how to drive repeat buisness with email marketing ft image

Small businesses face all kinds of obstacles when it comes to driving repeat business.

It’s not that your customers don’t want to come back. But if you don’t give them a reason to connect with you, your business might slip from their minds.

That’s where email marketing comes in.

Sending regular emails keeps your business fresh in your customers’ minds and entices them to reconnect with your business.

Just ask Kaarina Vera, marketing director at The Inn at Seaside in Seaside, Oregon. Kaarina uses her email list as a way to stay in touch with her existing customers and encourage them to stay again.

“It’s important to maintain our guests and market (and remarket) to them. All of these are returning guests that have stayed with us. It’s important to keep them by sending these emails.”

Let’s take a look at her approach and how it can work for your business:

1. Use eye-catching images and attractive design.

A chief challenge in email marketing is creating an email that is visually appealing, fresh, and engaging.

Luckily, you don’t need to be a professional designer to make a great impression in the inbox; all you need is an email template, customized with your business branding.

Here’s an example from the Inn at Seaside:

email marketing accomodation template

In this email, you can see Kaarina starts with the Inn’s logo, an engaging headline, and a vibrantly colored beach photo.

Following the photo, there is a quick message followed by a very clear call to action: “Book Your Beach Trip”.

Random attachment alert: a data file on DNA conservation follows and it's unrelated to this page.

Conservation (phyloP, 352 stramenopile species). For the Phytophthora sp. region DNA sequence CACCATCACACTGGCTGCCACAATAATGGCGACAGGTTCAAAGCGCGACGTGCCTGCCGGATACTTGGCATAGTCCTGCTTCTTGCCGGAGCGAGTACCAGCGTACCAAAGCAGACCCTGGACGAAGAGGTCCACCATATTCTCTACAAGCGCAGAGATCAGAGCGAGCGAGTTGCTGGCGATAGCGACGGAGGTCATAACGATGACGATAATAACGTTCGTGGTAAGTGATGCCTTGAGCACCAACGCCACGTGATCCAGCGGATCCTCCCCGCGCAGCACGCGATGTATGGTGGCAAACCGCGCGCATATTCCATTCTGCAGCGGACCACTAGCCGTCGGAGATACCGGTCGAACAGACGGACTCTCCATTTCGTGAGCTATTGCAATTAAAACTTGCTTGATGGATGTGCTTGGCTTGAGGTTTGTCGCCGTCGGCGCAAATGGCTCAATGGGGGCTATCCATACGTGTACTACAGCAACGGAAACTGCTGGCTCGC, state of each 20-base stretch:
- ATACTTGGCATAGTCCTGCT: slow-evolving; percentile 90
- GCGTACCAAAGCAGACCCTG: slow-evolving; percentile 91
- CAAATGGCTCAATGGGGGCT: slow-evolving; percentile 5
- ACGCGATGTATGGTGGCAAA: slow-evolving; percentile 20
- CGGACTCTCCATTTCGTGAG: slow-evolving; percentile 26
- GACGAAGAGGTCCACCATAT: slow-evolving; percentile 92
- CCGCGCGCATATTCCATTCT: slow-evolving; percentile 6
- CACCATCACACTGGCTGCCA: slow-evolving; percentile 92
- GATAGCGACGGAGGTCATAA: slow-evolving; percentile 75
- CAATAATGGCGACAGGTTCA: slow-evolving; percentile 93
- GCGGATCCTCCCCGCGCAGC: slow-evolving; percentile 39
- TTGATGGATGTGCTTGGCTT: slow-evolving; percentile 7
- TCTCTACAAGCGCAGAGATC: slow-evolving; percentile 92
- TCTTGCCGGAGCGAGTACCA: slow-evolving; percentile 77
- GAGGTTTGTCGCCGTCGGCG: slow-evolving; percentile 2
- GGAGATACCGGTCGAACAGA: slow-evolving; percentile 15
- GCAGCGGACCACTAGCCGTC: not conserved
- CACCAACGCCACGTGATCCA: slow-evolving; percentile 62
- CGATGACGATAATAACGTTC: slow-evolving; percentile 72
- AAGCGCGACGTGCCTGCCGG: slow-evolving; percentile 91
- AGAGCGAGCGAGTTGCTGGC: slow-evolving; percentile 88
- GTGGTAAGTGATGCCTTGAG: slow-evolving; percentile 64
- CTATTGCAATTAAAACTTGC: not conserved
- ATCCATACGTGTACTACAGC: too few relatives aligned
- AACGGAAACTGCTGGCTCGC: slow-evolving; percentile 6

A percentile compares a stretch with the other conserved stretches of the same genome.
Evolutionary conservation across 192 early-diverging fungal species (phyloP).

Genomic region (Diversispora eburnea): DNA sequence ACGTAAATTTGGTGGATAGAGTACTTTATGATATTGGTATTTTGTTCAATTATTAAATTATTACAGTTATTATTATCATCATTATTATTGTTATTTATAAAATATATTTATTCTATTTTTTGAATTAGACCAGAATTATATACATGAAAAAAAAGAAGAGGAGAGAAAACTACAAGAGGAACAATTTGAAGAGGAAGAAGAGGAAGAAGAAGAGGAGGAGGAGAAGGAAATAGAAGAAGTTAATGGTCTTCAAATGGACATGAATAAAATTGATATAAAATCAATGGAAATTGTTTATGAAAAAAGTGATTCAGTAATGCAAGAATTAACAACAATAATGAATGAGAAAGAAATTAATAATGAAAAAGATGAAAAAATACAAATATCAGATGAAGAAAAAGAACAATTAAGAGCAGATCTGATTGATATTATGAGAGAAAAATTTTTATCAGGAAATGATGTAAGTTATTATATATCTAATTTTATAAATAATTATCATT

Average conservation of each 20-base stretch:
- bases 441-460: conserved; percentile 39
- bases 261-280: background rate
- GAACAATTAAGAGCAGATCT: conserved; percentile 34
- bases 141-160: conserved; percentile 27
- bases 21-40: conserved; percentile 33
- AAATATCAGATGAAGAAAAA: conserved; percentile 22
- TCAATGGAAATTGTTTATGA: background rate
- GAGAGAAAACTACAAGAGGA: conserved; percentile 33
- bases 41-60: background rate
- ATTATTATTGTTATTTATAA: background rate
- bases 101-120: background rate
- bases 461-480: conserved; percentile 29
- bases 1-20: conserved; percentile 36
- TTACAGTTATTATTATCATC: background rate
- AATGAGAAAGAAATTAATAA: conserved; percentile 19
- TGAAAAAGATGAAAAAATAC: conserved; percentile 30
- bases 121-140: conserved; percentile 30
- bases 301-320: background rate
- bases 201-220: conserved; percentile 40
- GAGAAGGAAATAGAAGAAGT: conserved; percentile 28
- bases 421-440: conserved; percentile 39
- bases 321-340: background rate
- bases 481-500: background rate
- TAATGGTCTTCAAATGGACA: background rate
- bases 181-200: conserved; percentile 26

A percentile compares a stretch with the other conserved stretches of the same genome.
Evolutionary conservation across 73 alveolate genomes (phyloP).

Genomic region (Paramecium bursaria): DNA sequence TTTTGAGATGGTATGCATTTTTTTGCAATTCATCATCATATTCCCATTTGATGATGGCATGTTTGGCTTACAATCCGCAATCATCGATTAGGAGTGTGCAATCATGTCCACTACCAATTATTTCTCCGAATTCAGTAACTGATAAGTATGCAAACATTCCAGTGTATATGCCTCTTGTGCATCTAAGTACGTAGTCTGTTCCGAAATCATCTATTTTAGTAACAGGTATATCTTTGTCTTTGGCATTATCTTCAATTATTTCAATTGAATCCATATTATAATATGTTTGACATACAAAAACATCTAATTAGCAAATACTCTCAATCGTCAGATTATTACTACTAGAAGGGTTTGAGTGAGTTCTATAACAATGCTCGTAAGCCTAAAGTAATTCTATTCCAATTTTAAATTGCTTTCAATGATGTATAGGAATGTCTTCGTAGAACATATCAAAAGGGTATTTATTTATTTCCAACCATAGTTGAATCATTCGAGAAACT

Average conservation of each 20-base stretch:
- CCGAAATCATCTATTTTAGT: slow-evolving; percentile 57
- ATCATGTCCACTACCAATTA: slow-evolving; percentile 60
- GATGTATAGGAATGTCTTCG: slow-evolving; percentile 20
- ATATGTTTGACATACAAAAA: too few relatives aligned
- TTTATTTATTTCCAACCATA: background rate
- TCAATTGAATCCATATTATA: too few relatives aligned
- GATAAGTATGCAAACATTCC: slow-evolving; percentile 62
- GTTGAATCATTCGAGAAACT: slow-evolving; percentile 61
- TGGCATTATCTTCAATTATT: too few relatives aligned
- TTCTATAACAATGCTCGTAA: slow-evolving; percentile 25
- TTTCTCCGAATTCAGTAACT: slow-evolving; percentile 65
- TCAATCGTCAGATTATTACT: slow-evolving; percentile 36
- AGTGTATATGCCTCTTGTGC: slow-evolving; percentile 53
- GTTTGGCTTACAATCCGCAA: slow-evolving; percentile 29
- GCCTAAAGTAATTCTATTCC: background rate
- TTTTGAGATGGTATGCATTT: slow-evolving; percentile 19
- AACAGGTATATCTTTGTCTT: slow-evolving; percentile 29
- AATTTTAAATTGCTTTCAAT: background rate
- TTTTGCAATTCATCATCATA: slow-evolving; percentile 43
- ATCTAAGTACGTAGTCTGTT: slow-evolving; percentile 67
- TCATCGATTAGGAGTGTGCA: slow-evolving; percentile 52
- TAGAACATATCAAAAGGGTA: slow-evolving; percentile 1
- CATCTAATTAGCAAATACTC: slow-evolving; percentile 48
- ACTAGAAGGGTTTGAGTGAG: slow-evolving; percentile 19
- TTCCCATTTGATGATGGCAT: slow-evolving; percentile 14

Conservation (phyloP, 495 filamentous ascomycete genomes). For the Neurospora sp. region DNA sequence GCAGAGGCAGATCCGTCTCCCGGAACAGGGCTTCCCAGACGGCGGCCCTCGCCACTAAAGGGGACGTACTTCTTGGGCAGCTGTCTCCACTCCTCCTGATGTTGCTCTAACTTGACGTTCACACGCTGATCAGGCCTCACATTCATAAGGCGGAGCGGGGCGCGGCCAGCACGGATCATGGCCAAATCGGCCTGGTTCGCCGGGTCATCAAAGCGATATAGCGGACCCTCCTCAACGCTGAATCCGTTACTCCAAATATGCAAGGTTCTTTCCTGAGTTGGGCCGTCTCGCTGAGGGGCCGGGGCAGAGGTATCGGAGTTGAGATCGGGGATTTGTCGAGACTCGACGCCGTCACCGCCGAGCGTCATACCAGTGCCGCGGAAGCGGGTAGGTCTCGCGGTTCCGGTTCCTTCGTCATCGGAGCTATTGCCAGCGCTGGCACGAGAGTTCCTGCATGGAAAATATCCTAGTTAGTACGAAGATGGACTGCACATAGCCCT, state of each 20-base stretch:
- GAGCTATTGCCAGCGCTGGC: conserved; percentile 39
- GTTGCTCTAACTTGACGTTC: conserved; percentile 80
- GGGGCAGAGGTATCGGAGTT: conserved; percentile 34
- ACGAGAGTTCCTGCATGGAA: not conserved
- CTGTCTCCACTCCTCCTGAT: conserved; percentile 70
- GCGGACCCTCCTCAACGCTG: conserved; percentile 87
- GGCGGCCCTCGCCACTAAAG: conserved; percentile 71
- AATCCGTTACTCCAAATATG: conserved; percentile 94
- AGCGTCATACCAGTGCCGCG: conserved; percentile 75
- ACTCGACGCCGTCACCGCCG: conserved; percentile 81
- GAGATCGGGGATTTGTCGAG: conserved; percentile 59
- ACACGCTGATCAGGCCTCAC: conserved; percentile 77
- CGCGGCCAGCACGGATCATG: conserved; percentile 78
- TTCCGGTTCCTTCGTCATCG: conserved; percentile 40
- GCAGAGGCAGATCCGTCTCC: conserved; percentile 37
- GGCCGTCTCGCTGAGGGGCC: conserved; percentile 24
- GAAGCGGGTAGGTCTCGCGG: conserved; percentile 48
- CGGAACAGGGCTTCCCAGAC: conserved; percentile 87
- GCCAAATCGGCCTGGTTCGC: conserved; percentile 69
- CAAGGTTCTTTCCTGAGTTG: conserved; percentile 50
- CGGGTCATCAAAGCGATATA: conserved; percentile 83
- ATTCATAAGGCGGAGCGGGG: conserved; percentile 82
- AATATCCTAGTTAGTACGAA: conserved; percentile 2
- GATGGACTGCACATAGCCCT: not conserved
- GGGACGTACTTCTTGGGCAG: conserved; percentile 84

Keeping your message short without a lot of adornment leads to great open and click rates. In the example above, Kaarina received a 23 percent open rate and 11 percent click-through rate, resulting in over 300 clicks to the Inn’s website.

Best of all, once you have a look and feel you like, you can save time by creating a reusable email template, which allows new content (like seasonal images and the current specials) to be easily added without needing to reinvent the wheel every time.

“We kind of just use our templates and then copy them and redo them,” Kaarina said.

2. Drive bookings with timely offers.

The average reading time for an email is measured in seconds. That’s almost no time for you to get your message across.

Make good use of short attention spans with an offer your subscribers can’t ignore. This is one of the main reasons Kaarina first turned to email marketing:

“We started using it to market to returning guests, letting them know, ‘Hey, there’s a special’,” she explains.

Here’s how Kaarina promoted the inn’s recent pre-summer special:

email marketing accomodation example 2

For these promotions, timing is important. Send an email when your customers are likely considering going on a summer vacation or attending a convention. Pique their interest with upcoming events, remind them of why they liked you to begin with, and offer a small incentive to book again.

The email above resulted in over 370 website visits, with over 320 of those clicks going directly to the inn’s reservation page.

3. Use your repeat customers to drive new business.

One of the best things about repeat customers is they can help get the word out about your business. Inn at Seaside encourages their customers to leave reviews for their business, which they feature in their email marketing, as well as social media.

Driving repeat business through social media example

When someone hears about the Inn at Seaside for the first time, they can easily see positive reviews and endorsements from returning guests.

Additionally, if a guest hasn’t returned in a while, being reminded of these special moments could be just the push they need to come back.

Tip: You can encourage repeat customers to support your business by asking them to share your email with their friends.

Small businesses have enough to worry about.

Retaining and re-engaging past customers shouldn’t be a pain point.

Follow these simple and repeatable steps to get those existing customers back and generate the word-of-mouth promotion that you can’t pay for.